DAMIT oder UM…ZU: Their differences and similarities?

It is true that German has more words than English and while this can be of great advantage, it can equally be confusing and in turn be disadvantageous to non-native speakers. This is because one has to carefully decide when making use of words - most especially those that are closely intertwined or have (almost) … Continue reading DAMIT oder UM…ZU: Their differences and similarities?

MEASUREMENT NOUNS: How To Make Similar, Dissimilar & Unreal Comparison Of Nouns In German

Very often, nouns are compared to and/or measured with other nouns. Whether a noun should be measured or compared is dependent on the type of noun; countable or uncountable – irrespective of it being English or German. What then do I mean by countable and uncountable nouns? Walk with me slowly as I show you … Continue reading MEASUREMENT NOUNS: How To Make Similar, Dissimilar & Unreal Comparison Of Nouns In German

PLUSQUAMPERFEKT: The past perfect tense in German

As the highest form of past tense in German, the Plusquamperfekt tense expresses a scenario of what happened before other occurrences happened. It tells more about a story or narrative than actually just being used as another way of expressing oneself in past tense. This is even clearer when the sentence is expressed with “Nachdem”. … Continue reading PLUSQUAMPERFEKT: The past perfect tense in German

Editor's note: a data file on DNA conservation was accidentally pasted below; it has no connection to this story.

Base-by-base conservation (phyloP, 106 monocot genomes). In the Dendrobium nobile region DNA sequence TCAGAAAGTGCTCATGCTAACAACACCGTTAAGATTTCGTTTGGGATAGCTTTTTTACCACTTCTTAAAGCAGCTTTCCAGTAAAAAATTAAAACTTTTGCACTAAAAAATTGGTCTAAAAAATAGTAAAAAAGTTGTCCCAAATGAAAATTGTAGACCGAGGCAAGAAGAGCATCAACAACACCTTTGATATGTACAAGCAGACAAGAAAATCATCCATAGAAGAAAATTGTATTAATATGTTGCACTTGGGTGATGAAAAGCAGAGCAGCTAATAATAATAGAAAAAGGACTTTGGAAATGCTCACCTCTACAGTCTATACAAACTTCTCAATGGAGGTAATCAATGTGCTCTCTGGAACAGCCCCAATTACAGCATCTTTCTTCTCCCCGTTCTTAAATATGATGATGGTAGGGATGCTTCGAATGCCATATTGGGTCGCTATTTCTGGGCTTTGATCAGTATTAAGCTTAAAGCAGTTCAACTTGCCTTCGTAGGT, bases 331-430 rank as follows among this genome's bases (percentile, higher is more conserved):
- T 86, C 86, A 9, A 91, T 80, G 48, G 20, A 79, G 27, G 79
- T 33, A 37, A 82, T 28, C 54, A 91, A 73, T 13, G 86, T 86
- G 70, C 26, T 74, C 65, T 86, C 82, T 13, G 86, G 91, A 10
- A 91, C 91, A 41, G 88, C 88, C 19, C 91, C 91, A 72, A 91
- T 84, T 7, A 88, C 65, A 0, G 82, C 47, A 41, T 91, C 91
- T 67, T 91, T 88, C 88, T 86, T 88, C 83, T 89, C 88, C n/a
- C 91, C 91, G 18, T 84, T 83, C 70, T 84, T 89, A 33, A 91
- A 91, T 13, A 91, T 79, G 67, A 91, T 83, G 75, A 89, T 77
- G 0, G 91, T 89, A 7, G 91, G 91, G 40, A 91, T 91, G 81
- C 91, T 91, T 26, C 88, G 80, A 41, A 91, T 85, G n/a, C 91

TeKaMoLo: how to arrange different adverbs in a sentence

When it comes to positioning the different parts that make a sentence, it is quite definite in the German language. This is one beautiful aspect of German. Adverbs in particular are placed in the third position (I.e directly after the verb and before the object) except the object (Akkusativ or Dativ) is a pronoun. In … Continue reading TeKaMoLo: how to arrange different adverbs in a sentence

LASSEN + INFINITIVE WITHOUT THE PREPOSITION “ZU ” AND PERFECT TENSE WITHOUT “GE”

In a previous topic “um zeal zu + Infinitive” I explained how you can use two or more verbs without conjunctions in a german sentence. This is often done using the preposition “zu”. Apart from using the preposition, an infinite main verb can be added to a sentence through the aid of another main verb. … Continue reading LASSEN + INFINITIVE WITHOUT THE PREPOSITION “ZU ” AND PERFECT TENSE WITHOUT “GE”

Particip I & II: The present continuous and past participle form of german verbs

Content in this post1. Description of the Partizip 2. How to form the german Partizip I & II 3. How to make sentences with the Partizip 4. How to use the Partizips as substantive nounsTable of content for Partizip I &II The Particip I & II of german verbs correspond to the present continuous and … Continue reading Particip I & II: The present continuous and past participle form of german verbs